Can a Font Make You Smarter?

An image of various fonts
A new font for the New Year, and better learning?

Today is the second Monday of the New Year, January 10, 2011 and we are returning to work, school and normal life, you know, the one without endless shopping, cooking and preparing.

Hopefully most of your holiday 2010 remembrances are fond ones…the greetings, baked goods, travel, gifts…all good.

Hold on. The greetings; was there one holiday letter that you just can’t forget? Perhaps the writer gave too many details about a vacation home or a new luxury car? Or maybe the letter was single-spaced or in an odd font, possibly Bodoni MT, 12 point?

You, my friend, have run up against an educational aid known as disfluency. It may have been the font, not just the contents of that letter, that so deeply embedded it in your memory.

Disfluency—the experience of difficulty associated with cognitive operations—can lead to deeper processing of that material. And a new report, published online in the journal Cognition, shows that such difficulty, even presented in a superficial change such as a more difficult font, somehow helps to more deeply ingrain the material being learned.

The details: In a first study, 28 learners, ages 18-40 were asked to learn about three species of aliens, all fabricated so as to be new to all participants, and the information was presented in print. Disfluent material was presented in 12-point Comic Sans MS, 60% grayscale font or 12-point Bodoni MT 60% grayscale font. Alternatively, the reading material presented in fluent condition was in 16-point Arial pure black font. Each participant in this initial study was exposed to only one font.

Subjects were given a short time to learn the information, then distracted for 15 minutes with unrelated tasks. Finally, participants were quizzed to see what they recalled.

On average, those that studied materials in the fluent condition successfully answered approximately 72.8% of the questions, while participants using the disfluent materials correctly answered questions on the average 86.5% of the time, a difference of nearly 14%. And it didn’t matter what font was used in the disfluent materials—for both disfluent fonts, retention was better than the fluent font.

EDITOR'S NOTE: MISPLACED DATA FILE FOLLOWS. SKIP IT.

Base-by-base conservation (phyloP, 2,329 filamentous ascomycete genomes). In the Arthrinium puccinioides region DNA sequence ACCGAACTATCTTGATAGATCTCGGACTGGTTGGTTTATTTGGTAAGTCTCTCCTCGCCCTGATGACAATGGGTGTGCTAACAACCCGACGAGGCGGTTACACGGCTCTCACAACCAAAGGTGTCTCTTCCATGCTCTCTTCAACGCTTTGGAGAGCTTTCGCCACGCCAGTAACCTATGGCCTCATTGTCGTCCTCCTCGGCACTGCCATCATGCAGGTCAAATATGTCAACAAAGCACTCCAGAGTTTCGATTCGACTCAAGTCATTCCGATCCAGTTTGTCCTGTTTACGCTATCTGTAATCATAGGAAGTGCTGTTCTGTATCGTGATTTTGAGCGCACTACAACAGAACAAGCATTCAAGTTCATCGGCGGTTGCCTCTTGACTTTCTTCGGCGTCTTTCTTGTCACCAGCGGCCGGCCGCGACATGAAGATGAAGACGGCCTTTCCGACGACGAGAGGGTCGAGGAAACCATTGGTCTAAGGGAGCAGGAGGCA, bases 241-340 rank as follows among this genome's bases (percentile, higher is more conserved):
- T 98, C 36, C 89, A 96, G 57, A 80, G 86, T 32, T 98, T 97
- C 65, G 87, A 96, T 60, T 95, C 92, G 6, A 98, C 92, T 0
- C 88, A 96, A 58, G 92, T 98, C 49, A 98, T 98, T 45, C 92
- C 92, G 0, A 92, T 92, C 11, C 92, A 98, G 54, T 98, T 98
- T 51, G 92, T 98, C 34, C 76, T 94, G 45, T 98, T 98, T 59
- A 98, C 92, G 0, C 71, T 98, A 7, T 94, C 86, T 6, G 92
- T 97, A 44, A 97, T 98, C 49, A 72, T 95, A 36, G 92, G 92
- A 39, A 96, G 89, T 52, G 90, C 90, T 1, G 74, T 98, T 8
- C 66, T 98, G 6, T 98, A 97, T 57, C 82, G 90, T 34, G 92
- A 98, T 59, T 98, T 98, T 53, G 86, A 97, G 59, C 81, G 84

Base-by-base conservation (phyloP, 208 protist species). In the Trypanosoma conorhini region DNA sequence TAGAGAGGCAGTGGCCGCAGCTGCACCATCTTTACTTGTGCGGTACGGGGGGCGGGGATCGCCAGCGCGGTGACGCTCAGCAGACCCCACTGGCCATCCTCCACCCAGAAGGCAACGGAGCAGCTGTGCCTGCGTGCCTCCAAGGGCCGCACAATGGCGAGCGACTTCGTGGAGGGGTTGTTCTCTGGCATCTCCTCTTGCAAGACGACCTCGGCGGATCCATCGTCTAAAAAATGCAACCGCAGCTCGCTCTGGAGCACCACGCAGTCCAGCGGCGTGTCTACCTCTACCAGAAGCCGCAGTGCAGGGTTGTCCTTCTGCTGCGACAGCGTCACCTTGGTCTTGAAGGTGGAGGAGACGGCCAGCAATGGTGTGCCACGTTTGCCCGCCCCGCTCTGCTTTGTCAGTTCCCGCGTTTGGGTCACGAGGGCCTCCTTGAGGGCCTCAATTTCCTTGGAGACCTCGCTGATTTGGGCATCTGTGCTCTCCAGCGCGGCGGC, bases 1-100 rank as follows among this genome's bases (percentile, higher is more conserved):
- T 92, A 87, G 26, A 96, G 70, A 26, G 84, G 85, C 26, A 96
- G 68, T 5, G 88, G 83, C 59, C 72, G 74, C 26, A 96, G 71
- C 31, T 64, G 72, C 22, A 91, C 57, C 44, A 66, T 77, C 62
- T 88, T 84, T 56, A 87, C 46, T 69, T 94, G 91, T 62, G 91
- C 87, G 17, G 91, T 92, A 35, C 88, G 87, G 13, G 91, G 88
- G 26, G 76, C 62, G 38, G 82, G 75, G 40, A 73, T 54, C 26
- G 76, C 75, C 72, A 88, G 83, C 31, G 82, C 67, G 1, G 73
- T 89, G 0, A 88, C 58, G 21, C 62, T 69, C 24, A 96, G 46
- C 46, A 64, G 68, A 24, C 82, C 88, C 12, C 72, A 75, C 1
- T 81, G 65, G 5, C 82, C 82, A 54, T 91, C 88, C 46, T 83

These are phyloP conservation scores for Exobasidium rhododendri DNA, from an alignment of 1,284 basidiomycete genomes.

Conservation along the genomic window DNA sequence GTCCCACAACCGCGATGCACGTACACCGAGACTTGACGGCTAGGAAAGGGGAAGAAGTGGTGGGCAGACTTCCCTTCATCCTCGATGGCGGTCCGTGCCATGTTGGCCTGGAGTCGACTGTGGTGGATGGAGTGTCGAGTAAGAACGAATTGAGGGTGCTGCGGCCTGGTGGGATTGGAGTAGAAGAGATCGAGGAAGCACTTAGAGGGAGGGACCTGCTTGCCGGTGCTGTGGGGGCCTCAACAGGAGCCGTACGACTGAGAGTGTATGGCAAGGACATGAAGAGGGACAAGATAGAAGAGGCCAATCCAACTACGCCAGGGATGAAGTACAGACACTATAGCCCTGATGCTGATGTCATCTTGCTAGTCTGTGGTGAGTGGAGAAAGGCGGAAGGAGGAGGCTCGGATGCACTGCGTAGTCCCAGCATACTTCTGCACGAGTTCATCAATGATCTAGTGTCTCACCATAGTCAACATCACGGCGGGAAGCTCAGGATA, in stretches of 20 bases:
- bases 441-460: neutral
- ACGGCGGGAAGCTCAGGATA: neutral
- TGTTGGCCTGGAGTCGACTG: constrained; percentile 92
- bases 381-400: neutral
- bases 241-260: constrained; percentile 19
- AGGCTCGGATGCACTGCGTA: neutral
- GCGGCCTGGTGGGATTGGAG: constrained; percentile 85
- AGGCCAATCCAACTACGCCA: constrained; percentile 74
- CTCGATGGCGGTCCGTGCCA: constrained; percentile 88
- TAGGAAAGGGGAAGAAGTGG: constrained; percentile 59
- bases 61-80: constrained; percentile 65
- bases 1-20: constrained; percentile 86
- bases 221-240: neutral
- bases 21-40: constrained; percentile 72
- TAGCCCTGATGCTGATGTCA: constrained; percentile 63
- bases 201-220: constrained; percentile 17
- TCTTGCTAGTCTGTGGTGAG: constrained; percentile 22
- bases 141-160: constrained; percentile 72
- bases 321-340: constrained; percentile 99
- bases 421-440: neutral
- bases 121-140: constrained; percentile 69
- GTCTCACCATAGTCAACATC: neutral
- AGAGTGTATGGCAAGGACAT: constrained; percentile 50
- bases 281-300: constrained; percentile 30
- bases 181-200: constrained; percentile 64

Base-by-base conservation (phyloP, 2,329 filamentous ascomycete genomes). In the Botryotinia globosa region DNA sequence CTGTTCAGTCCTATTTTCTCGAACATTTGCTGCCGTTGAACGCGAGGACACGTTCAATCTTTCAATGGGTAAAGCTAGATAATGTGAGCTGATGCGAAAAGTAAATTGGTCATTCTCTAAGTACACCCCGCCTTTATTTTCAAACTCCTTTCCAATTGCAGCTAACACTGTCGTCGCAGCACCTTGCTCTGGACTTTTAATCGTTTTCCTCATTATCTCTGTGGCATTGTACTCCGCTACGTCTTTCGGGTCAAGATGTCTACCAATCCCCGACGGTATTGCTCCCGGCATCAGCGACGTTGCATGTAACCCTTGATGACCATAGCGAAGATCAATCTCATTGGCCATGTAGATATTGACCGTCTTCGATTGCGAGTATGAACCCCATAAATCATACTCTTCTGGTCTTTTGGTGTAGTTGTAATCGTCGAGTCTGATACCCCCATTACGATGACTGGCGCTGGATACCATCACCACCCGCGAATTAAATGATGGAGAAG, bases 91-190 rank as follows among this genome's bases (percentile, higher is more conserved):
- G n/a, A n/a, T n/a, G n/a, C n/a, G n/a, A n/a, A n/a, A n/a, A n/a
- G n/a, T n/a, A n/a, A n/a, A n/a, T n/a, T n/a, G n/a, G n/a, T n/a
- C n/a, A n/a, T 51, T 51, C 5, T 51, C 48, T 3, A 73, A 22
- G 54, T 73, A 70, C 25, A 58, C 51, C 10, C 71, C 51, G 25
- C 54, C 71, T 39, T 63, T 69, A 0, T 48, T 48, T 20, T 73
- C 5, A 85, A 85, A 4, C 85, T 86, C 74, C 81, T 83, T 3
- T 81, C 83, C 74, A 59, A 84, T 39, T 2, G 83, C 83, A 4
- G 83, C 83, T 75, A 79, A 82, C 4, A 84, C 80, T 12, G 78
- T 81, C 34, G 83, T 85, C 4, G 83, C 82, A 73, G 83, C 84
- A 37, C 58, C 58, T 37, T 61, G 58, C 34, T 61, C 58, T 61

To determine whether this learning effect persisted in a real situation, 222 high school students in Ohio participated in a second study. Teachers in the second study were not told the hypothesis, only that different fonts would be used, for worksheets and Powerpoint slides. A variety of subjects, science and nonscience were taught with the materials. The length of the study in each classroom varied depending on the teacher’s lesson plan, from 1.5 weeks for a history class, to a month for physics.

After the study period, exams revealed that students studying materials in the disfluent condition scored higher on classroom assessment than students in the control group. In addition, a survey taken after the different subject exams revealed no perceived difference in the students’ feelings about difficulty or motivational differences based on fluency of the materials.
Diemand-Yauman, C., Oppenheimer, D., & Vaughan, E. (2011). Fortune favors the Bold (and the Italicized): Effects of disfluency on educational outcomes Cognition, 118 (1), 111-115 DOI: 10.1016/j.cognition.2010.09.012

A few questions come to mind. Could disfluency be created by highlighting text in a dark color, say blue, or pink, to make it harder to read? Or could the disfluent condition be simulated by holding the text up to a mirror and reading from the mirror?

I tried the latter and don’t recommend it. It’s hard to imagine studying high school or college level course material this way. But if you are interested in brain teasers, the mirror might be just the ticket.

Do you have any experience with disfluency? I’d love to hear your thoughts on the subject, in any font you choose.

The following two tabs change content below.
Kari Kenefick

Kari Kenefick

Kari has been a science writer/editor for Promega since 1996. Prior to that she enjoyed working in veterinary microbiology/immunology, and has an M.S. in Bacteriology, U of WI-Madison. Favorite topics include infectious disease, inflammation, aging, exercise, nutrition and personality traits. When not writing, she enjoys training her dogs in agility and obedience. About the practice of writing, as we say for cell-based assays, "add-mix-measure".


  1. I’d be more convinced by the Diemand-Yauman paper if it contained a full set of examples of the materials tested, and broke down the results by kind of document (Word, PowerPoint) and typeface, etc. But it really only makes a very small claim that some intervention in what is perceived as the norm (even if it is only an arbitrary default, not a considered design decision) can improve learning processes. Think what might be achieved by a really considered intervention that brings together clear writing, appropriate for its audience, and clear design, appropriate for the means of communication!

    1. Paul, thanks so much for your thoughtful comments. Believe the authors note that this is only an introductory study, which needs follow-up with more stringent and broadly applied font tests (my words, not theirs).
      I (and no doubt others) share your enthusiasm (“Think what might be achieved by a really considered intervention…”) for clear, appropriate writing and material design. And if reading something in a different font helps me to better learn and retain the material, then bring on the fonts!

Leave a Reply

This site uses Akismet to reduce spam. Learn how your comment data is processed.